Cross-disciplinary projects explore arts’ effect on audience, create new forms

February 26, 2014

The University of Chicago’s Arts|Science Initiative has awarded five Graduate Collaboration Grants for projects ranging in topic from ‘fiction addiction’ to compositions modeled on melting glaciers, to the physiological assessment of emotion during artistic performance.

The Arts|Science Graduate Collaboration Grants are intended to encourage independent trans-disciplinary research between students in the arts and the sciences. Each group consists of two or more graduate students, with at least one in the arts and one in the sciences, who work together over the course of two quarters to investigate a subject from the perspectives offered by their disciplines.

The form of the project is open-ended, and in past years grantees have included a data-driven digital history of nostalgia, sound sculptures and video installations, and even a new instrument called the Chromochord (see sidebar video) which employs protein nanotechnology.

The Arts|Science Graduate Collaboration grants are funded by the Office of the Vice President for Research and for National Laboratories and the Institute of Molecular Engineering. The Arts|Science Initative connects artistic practice with scientific inquiry through student and faculty grants, events and exhibitions, and the cultivating dialogue to explore new modes of production and investigation around common themes. This UChicago Arts initiative was established in partnership with the Office of the Provost, with the support of the Institute for Molecular Engineering, Divisions of the Biological and Physical Sciences, the Humanities, and the Office of the Vice President for Research and for National Laboratories.

Graduate Collaboration Grant 2013-14 projects and recipients:

Breaking Ice is an environment-inspired project that will culminate in a multimedia composition, incorporating live cello, interactive electronics, and video projection. The project will speak to the alarmingly increasing rate of melting and disintegrating glaciers by creating a laboratory-controlled model of the much larger-scaled phenomenon. Iddo Aharony (Department of Music), Ivo Peters (Department of Physics), and Qin Xu (Department of Physics) will examine ice as it is crushed and melted, and the scientific data and footage obtained will then be transformed into the core material and inspiration for the musical/visual piece. 

Shaping the Mind’s Stage examines how our experience shape the way we perceive the world. This project addresses this question through a live installation of a piece of chamber music performed by live vocalists. Turning an opera into an experiment and using audience as subjects, Tom Gijssels (Department of Psychology) and Debra Dado (Department of Visual Arts) will study responses to particular kinesthetic staging choices. This study will provide a unique opportunity to examine the human mind in the creative wild, and directly investigate how psychological findings can inform an audience’s perceptive experience of the artistic process.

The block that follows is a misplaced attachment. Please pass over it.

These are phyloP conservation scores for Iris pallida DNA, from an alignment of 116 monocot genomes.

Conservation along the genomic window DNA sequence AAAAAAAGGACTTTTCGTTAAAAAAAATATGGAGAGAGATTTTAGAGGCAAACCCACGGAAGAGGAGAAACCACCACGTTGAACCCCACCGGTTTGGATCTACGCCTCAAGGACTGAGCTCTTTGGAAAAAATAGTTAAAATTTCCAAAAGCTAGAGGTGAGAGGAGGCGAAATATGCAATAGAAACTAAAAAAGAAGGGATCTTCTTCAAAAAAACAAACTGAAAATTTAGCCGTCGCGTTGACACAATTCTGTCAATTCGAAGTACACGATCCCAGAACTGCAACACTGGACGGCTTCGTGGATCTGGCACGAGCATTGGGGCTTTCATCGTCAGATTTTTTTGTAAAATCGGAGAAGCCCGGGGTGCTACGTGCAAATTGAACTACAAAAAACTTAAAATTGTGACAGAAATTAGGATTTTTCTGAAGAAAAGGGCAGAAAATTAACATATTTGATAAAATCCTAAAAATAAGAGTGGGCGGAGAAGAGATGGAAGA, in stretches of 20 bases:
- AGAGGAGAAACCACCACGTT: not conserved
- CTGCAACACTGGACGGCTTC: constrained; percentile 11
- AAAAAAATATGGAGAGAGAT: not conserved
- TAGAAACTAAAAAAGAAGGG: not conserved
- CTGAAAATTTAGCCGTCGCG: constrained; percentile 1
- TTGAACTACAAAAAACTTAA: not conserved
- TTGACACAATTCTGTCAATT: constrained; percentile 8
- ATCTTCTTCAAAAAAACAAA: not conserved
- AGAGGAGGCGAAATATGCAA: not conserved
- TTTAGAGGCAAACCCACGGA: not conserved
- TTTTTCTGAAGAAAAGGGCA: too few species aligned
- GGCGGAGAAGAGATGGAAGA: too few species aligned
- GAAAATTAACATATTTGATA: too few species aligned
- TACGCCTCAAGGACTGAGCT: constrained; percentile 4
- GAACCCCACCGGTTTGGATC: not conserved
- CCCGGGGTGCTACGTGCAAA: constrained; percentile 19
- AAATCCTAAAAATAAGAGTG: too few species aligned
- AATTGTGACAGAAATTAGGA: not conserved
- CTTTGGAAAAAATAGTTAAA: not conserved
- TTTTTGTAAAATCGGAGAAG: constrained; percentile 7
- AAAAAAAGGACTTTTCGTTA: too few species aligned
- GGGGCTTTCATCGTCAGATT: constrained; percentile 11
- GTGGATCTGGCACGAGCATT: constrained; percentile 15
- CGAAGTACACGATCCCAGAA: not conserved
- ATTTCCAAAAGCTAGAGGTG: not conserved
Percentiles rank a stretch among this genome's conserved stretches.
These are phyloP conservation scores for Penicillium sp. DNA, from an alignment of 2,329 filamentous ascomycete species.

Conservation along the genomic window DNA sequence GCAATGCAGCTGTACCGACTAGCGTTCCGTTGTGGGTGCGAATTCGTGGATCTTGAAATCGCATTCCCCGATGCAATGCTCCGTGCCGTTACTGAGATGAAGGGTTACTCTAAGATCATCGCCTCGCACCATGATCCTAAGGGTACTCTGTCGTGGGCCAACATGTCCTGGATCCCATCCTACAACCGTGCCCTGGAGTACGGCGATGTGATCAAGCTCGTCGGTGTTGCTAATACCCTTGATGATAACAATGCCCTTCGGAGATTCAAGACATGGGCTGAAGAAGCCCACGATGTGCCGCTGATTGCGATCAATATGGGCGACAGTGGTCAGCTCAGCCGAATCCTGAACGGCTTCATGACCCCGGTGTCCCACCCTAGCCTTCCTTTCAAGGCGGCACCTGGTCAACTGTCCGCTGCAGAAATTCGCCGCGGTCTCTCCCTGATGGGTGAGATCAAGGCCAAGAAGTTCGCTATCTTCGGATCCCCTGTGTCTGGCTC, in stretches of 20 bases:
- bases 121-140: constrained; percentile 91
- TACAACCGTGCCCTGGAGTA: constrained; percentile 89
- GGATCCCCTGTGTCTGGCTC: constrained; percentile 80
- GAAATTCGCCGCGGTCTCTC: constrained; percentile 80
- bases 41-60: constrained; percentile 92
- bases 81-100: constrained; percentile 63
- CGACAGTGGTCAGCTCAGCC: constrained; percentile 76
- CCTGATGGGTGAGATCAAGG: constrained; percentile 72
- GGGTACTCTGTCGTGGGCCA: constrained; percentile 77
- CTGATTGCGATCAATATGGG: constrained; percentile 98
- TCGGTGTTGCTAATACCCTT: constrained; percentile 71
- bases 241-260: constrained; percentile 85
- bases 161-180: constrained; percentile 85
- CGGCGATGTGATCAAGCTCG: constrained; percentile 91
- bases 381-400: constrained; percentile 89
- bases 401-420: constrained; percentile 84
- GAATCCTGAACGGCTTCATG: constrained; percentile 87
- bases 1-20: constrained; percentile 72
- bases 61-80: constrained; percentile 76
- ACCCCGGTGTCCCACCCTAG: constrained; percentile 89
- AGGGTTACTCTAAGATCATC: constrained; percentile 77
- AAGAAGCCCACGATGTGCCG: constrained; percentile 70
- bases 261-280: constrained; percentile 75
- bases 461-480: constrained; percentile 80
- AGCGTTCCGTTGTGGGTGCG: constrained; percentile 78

Hearts Beating as One: Emotions and Physiology during Artistic Performance will investigate how people infer the emotions of others, with particular attention to the role that empathic accuracy has in creating a compelling artistic performance. In a set of experiments, the researchers will measure the physiology of actors and musicians while they simulate positive and negative emotions during performance. The emotional and physiological reactions of audience members will also be recorded and compared to those of the performers to assess whether good performances evoke real emotional experiences in performers and audiences.

The project team, the largest yet awarded the grant, is wide-ranging in discipline and includes Heather Harden and Carly Kontra (Department of Psychology), Elizabeth Necka (Department of Psychology), Patrick Fitzgibbon (Department of Music), Greg Poljacik and Sara Arnold (Master of Arts Program in the Social Sciences) and Elizabeth Hopkins (Department of Music).

NeuroSonics: Rhythmic Stimulation of Epileptic Cell Cultures, a project of Andrew McManus (Department of Music), Tahra Eissa (Department of Neurobiology) and Albert Wilderman (Computational Neuroscience), will explore a feedback loop between epileptic neurological processes and music with the objective to assess how rhythms affect pathological neurological processes and neural plasticity, how the data from these processes might be translated back into musical sound, and what these musical results can tell us about the original processes. The results of the experiment will provide a potential solution for the ongoing challenge of “humanizing” computer-generated sounds as well as provide insight on how a developing, epileptic neural network interacts with rhythmic stimulation.

Fiction Addiction examines the conceptual overlap of the notion of “bingeing” on media intake and other modes of addiction. In this project, Bill Hutchison (Department of English) and Anya Bershad (Department of Psychiatry and Behavioral Neuroscience) will question how we—our neurobiological brains and literary minds—interact with “addictive” works of fiction. Through discussions with scholars from the humanities and sciences and by undertaking original research and investigations, this project, which will be presented as part-website and part-video-documentary, will help us better understand our compulsive relationship with fictional worlds.